33 Pages Posted: 13 Apr 2005
The rule barring the use of character to show conduct - the character evidence rule - has undergone significant erosion in recent years. The rule has also been subjected to withering criticism in recent years. But the character evidence rule - the rule barring the circumstantial use of character - is not yet dead. Moreover, the character evidence rule still has many defenders. (Indeed, in the legal community the rule's defenders seem to outnumber its critics.)
What is the future of the character evidence rule?
It is becoming increasingly apparent that the standard explanations and justifications for the character evidence rule are inadequate. This suggests that the character evidence rule may become a dodo. But it is premature to celebrate or mourn the death of the character evidence rule. One prominent observer - John Langbein - takes the position that rules of evidence are particularly hardy weeds that manage to survive even when is no good reason for their continued existence. But even if one's view of the law of evidence is not as caustic as Langbein's, it may be too soon to dance on the grave of the character evidence rule: even if good reasons for the character evidence rule are not apparent, they may nevertheless exist. Hence, this essay is not attempt either to defend the character rule or to demolish it. It is, instead, an effort to rethink the character evidence rule and the possible reasons for its existence.
I begin this essay by explaining why several common explanations for the character evidence rule do not work. I then consider the possibility that circumstantial character evidence is incompatible with the idea or ideal of human autonomy. After rejecting this possibility (but drawing some inspiration from it), I explain why it is incorrect to say that evidence of human character is generally inadmissible in adjudication to show human conduct. Part IV of this paper develops my thesis that the conception of character as a bundle of traits is inadequate and that it is far better to think of character as the animating spirit or the internal operating system of a human organism. In the conclusion to this paper (Part V) I make some general observations about the character evidence rule.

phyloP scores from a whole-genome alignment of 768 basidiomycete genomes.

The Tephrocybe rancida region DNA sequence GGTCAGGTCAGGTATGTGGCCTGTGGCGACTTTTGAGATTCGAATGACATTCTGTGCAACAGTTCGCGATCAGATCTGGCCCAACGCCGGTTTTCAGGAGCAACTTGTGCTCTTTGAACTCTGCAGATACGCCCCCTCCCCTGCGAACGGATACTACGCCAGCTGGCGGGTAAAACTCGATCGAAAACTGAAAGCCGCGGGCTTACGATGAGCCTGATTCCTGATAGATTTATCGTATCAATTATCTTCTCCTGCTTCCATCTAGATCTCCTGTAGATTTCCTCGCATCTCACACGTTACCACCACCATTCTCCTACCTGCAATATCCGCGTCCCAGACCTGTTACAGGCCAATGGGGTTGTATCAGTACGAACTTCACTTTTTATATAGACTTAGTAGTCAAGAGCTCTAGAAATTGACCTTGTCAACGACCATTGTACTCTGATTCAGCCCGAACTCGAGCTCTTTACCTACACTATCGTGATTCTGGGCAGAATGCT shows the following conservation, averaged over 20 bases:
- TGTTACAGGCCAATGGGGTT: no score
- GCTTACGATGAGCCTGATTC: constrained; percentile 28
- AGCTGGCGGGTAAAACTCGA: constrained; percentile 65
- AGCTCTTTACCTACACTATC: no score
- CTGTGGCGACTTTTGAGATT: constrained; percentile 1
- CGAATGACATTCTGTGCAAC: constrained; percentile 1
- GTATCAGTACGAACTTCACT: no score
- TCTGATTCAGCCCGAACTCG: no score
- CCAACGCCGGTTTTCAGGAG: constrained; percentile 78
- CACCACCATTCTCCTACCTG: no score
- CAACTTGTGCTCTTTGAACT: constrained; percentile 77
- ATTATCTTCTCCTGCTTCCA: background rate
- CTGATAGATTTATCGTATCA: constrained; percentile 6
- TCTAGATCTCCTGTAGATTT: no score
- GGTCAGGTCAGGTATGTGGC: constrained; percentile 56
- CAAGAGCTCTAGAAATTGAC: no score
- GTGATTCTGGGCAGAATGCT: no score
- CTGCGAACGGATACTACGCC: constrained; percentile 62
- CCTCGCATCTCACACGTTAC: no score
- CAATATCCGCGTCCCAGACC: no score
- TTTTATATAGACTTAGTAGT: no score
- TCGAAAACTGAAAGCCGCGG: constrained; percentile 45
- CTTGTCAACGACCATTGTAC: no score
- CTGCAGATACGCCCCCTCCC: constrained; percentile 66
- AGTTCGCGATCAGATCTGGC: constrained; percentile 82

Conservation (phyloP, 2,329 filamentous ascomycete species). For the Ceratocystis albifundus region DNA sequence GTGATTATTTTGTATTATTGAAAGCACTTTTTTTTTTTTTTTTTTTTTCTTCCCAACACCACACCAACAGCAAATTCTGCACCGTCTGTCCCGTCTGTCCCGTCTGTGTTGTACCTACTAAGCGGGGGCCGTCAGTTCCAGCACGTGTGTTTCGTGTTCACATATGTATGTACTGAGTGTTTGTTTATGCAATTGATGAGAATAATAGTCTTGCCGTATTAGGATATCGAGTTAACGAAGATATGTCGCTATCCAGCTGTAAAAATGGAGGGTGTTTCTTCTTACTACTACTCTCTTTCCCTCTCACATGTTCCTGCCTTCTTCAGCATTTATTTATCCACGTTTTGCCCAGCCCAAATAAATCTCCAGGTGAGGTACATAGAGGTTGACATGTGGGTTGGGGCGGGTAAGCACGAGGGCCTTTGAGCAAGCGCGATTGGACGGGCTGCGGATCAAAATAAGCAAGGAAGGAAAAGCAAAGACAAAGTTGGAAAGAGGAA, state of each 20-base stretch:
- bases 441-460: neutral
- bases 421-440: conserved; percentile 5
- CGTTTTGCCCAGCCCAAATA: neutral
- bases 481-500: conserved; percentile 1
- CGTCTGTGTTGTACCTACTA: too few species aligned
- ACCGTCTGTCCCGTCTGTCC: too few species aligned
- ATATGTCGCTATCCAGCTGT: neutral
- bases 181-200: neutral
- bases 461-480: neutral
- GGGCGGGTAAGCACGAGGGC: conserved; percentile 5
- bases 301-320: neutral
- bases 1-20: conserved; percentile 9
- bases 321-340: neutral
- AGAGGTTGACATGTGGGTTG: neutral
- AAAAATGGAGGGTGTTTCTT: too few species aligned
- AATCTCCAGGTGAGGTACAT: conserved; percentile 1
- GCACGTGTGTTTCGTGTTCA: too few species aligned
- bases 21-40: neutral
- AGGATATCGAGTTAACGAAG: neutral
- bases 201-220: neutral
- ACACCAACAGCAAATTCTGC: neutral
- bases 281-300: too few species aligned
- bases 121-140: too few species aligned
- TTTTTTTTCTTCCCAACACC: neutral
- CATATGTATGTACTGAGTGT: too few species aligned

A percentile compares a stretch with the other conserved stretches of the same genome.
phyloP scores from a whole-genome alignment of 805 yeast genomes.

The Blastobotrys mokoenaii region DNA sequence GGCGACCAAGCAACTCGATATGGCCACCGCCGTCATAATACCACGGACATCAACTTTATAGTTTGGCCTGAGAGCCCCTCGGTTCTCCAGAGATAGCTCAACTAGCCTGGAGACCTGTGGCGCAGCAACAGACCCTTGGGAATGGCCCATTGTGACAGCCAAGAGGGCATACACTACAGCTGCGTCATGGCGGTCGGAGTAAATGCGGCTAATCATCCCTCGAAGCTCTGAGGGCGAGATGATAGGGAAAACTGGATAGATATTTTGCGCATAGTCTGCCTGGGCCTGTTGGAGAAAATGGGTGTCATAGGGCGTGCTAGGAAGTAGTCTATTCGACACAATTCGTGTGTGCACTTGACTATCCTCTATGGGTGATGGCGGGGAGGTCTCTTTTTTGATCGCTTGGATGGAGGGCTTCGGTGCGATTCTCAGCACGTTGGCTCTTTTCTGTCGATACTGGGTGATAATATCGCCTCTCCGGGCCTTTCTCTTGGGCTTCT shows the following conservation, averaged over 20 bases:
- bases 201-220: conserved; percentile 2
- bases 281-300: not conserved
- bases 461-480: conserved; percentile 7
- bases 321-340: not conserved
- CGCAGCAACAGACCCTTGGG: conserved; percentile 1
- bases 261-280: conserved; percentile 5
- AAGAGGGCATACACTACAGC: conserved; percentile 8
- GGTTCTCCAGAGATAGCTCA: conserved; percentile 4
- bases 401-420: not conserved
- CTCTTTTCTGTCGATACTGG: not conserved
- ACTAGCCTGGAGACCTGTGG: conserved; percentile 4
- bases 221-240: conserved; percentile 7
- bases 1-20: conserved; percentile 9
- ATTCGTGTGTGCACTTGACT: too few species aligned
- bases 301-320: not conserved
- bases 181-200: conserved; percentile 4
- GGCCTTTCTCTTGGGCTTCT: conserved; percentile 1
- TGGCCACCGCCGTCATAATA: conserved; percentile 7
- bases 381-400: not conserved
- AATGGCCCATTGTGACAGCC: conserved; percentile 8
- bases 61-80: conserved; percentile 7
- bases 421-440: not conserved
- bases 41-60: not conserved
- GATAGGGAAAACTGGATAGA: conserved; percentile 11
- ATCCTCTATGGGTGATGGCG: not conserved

In this paper I take no position on the question of whether the character evidence rule is, on the whole, a good thing or a bad thing. Instead, I describe some of the questions that need to be addressed before any radical surgery is performed on the character evidence rule. These are questions that surface if one conceives of character, not as a bundle of traits, but as the internal operating system, or animating spirit, of the human organism. The general theme of my essay is that a true understanding of the character evidence rule is impossible without a true understanding of the character of human character.
Suggested Citation: Suggested Citation
Tillers, Peter, What Is Wrong with Character Evidence?. Hastings Law Journal, Vol. 49, p. 781, 1998. Available at SSRN: https://ssrn.com/abstract=692623